I have always wondered whether the concrete can eat away the ubiquitous plastic material found in our concrete buildings and office complexes. I did some research on this subject and found some very interesting answers.
Concrete can eat plastic but not all types of plastic. The alkaline content in concrete will gradually corrode most plastics so that this material disintegrates over a long period of time. There are other types of plastics like PVC and Polyethylene, that are not subject to the corrosive property of concrete.
Today most of us will probably find life very difficult without the convenience that we are used to – a good, working, and durable plumbing system in our homes and offices. In this article, we will explore, in particular, the relationship between concrete and plastic, as well as how this affects our lives on a daily basis, from plumbing installation activity as well as the construction industry.
Concrete and Plastic – Above Ground
Does concrete corrode and eat plastic? Yes, the alkaline content in concrete will but it is very gradual and this corrosion process happens over a long period of time. There is a very strong co-existing relationship between these two materials.
Understanding the relationship between concrete and plastic is crucial for plumbing activity, which in turn is an important part of the construction industry.
Most people who spend their lives in the concrete jungles of our cities are surrounded by plastic material in their homes, offices, and malls. You see, we are not talking about the things made of plastic material that is used in homes or offices like plates, glasses, mugs, or tubs. The plastic we are referring to is mostly away from our sight, hidden in the concrete walls of your residential or office building.
You will agree with me that there seems to be an inseparable relationship between these two materials.
Alkaline chemicals in concrete like calcium hydroxide, sodium hydroxide, and potassium hydroxide can eat into plastic, though according to Bernard Erin, PVC is known to have excellent resistance to these chemicals.
In the past, we see that metal pipes were prevalent in plumbing, but this been changing over the 20th and 21st centuries.
These metal pipes were prone to quicker corrosion in a shorter lifespan. Also, metal being a good conductor of heat, the pipes made of metal caused the water too frequently freeze up resulting in people not having access to running water during much of the cold winter months.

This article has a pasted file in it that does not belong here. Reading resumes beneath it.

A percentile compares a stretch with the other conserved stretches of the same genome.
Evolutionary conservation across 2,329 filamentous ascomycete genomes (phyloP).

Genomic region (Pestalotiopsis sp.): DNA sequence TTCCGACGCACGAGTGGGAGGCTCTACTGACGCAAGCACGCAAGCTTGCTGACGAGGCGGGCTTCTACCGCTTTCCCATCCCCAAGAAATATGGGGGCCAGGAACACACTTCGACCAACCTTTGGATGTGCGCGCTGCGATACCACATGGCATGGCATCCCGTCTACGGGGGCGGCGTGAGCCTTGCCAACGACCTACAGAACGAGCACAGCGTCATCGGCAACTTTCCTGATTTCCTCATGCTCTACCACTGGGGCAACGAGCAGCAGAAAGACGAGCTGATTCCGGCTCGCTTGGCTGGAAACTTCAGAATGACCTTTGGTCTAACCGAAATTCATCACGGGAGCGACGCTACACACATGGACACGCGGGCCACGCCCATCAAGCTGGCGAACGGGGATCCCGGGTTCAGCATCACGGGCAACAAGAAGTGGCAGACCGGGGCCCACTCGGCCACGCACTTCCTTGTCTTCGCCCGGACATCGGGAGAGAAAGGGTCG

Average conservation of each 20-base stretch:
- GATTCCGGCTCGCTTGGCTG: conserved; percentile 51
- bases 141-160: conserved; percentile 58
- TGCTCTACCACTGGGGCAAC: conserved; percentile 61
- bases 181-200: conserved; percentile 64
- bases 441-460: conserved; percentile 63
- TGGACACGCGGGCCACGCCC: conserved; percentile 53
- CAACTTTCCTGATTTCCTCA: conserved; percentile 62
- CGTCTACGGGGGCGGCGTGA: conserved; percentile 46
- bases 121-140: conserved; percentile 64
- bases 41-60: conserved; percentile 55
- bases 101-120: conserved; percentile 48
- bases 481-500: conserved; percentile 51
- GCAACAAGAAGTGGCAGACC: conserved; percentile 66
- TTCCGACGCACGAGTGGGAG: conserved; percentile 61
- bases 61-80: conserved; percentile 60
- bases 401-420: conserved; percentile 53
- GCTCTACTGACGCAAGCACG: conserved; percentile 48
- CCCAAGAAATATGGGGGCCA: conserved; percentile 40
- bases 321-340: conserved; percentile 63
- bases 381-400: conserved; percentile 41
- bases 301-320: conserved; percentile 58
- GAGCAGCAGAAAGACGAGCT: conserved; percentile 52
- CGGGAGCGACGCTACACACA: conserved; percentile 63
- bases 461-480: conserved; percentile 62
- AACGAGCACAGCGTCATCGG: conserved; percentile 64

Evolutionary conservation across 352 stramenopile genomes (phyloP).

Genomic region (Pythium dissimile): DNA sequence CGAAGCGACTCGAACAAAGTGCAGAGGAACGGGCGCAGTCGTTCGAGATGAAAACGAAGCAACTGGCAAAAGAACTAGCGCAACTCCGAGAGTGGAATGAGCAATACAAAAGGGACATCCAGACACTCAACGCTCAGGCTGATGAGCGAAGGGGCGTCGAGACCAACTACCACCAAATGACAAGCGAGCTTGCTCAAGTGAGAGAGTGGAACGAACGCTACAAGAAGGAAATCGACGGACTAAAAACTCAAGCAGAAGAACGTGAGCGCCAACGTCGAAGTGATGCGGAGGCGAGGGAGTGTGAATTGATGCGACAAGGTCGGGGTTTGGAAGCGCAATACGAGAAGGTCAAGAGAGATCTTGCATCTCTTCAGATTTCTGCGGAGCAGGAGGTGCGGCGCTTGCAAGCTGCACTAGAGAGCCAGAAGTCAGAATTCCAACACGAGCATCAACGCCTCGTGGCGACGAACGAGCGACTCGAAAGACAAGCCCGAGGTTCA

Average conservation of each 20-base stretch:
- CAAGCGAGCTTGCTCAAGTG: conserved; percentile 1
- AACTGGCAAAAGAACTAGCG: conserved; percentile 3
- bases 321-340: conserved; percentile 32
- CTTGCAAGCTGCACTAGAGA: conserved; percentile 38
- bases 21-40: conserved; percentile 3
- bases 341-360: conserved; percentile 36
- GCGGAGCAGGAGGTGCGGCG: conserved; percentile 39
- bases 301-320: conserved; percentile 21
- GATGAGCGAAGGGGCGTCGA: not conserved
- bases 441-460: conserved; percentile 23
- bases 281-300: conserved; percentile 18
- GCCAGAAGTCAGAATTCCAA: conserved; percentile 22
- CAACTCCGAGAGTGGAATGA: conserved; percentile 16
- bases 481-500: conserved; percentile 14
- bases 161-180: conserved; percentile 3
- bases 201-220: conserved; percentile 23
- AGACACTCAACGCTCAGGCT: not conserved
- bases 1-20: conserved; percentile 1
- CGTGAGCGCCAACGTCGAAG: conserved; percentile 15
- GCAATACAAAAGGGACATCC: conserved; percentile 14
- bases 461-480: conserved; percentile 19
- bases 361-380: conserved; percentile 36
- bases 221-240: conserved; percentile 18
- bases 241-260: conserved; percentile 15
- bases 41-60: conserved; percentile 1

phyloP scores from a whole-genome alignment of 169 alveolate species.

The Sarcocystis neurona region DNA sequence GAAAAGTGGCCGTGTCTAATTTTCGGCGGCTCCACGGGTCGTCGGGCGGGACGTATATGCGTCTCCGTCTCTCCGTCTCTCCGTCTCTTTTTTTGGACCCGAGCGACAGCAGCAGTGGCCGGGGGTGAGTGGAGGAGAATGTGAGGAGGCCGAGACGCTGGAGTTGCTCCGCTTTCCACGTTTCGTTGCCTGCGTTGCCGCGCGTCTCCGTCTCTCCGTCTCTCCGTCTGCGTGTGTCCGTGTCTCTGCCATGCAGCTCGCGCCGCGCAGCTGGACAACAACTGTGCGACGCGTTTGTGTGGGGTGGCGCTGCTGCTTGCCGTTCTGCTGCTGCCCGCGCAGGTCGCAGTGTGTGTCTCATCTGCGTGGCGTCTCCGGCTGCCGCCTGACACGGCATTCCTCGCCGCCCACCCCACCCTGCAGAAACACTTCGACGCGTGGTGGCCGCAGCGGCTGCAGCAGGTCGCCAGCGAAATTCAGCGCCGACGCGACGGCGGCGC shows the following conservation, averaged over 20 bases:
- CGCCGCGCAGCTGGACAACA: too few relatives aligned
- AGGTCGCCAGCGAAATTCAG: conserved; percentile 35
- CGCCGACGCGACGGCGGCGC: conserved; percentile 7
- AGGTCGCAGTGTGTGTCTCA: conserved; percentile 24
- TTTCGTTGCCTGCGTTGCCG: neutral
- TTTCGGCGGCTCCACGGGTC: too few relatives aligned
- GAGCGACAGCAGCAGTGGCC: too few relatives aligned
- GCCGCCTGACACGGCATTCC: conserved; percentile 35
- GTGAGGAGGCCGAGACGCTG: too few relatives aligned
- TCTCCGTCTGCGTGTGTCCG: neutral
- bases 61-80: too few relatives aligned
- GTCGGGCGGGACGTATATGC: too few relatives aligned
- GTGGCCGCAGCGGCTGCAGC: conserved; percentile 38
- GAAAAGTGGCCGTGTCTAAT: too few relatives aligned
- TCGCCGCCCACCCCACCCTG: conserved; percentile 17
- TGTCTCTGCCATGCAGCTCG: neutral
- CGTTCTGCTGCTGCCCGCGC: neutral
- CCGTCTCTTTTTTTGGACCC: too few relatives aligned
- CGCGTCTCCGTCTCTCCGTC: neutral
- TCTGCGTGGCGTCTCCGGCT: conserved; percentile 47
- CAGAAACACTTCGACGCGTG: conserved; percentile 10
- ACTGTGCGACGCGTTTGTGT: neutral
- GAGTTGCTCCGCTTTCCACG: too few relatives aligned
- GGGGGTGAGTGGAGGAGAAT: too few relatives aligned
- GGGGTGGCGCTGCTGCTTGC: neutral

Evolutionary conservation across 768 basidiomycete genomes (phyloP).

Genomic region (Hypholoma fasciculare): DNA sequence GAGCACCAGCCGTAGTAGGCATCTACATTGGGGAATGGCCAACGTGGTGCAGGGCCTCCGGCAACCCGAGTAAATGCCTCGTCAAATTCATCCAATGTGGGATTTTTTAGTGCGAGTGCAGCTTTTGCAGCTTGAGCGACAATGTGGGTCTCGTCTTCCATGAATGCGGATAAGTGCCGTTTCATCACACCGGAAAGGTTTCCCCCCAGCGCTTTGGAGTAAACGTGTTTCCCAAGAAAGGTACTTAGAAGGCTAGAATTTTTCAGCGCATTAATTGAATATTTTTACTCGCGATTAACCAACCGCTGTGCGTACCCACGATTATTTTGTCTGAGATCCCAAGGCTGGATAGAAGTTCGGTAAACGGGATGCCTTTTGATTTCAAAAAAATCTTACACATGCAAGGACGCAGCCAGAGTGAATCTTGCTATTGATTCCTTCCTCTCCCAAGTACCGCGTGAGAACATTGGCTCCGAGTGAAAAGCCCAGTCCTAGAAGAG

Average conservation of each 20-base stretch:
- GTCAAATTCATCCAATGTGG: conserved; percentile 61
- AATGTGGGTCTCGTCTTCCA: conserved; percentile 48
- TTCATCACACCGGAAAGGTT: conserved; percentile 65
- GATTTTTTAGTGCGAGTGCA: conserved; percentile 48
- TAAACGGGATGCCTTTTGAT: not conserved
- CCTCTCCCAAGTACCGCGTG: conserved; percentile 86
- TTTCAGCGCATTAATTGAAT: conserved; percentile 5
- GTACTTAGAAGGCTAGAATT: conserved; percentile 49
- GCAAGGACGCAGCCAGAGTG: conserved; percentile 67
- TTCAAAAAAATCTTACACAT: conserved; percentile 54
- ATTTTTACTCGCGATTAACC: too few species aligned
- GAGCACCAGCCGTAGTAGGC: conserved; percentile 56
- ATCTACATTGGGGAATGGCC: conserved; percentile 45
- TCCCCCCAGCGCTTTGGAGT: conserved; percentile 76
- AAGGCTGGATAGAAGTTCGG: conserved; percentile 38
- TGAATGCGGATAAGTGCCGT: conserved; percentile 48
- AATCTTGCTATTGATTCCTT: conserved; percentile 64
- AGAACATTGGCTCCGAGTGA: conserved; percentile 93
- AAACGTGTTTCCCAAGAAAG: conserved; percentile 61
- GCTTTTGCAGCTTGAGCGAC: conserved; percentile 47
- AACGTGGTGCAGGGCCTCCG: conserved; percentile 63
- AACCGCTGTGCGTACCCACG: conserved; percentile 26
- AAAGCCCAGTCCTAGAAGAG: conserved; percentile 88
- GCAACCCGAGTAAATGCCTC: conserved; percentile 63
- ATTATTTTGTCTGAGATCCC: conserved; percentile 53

If you lived or worked in a building that was made with concrete you would not look forward to spending winter in your home or office.
Homes and buildings have now been fitted with PVC plastic plumbing for a few decades. PVC is used in the manufacture of water pipes and numerous other products.
It is believed that inserting a barrier between the concrete or concrete slab and the plastic piping during the building construction stage will prevent the concrete from eating away at the plastic piping or plumbing. This ensures the building is free of any leaks that may further develop.
Concrete and Plastic used in Construction
For heating systems at homes or offices, engineers in the construction industry use a plastic pipe called the barrier pipe.
This type of pipe prevents an oxidizing agent from getting through it into the water system thus preventing or greatly reducing the possibility of corrosion. A type of material like resin, that is bonded between the inner and the outer layers of the pipe acts as a “barrier”. The pipe material is made from polyethylene or polybutylene.
In the construction industry, it is true that the most vital of all activities is laying and constructing the foundation properly. A fairly exact science! If your foundation is right, then your building is good. The opposite situation is probably unimaginable under any circumstances.